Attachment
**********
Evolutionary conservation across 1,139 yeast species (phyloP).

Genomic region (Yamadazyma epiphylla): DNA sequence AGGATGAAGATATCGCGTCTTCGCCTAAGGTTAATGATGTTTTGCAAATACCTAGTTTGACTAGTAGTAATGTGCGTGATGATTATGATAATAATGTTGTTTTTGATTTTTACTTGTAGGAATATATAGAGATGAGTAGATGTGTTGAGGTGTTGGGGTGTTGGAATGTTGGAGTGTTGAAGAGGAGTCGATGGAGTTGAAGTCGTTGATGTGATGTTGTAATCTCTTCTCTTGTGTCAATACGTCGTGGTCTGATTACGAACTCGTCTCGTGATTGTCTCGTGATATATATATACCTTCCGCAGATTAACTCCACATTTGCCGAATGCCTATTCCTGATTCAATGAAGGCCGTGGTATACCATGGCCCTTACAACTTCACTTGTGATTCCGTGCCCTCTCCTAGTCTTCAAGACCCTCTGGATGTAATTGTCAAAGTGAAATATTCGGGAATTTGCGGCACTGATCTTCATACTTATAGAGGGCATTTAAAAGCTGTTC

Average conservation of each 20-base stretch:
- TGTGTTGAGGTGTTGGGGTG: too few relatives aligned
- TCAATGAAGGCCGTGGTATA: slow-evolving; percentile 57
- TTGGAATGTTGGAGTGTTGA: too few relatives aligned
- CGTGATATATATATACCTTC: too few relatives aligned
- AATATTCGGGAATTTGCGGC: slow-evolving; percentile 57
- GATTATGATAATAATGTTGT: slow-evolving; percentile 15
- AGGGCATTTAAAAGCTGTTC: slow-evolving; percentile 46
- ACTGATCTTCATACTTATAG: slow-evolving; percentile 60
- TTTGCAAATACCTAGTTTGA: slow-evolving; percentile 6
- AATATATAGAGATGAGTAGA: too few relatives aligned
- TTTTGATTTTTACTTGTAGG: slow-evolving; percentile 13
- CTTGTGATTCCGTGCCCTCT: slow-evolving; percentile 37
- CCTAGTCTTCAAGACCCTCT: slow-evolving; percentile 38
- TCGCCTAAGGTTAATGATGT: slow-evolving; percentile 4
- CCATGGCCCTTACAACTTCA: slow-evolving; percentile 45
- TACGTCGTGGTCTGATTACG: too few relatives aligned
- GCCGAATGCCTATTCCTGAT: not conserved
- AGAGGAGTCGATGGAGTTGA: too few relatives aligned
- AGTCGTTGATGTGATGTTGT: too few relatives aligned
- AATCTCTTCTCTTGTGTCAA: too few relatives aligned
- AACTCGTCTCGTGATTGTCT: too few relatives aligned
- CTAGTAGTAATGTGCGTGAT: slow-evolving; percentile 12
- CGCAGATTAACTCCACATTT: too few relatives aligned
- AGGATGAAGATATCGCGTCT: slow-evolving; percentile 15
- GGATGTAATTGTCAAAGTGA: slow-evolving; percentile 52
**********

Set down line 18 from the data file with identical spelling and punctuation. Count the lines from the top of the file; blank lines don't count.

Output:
- CCATGGCCCTTACAACTTCA: slow-evolving; percentile 45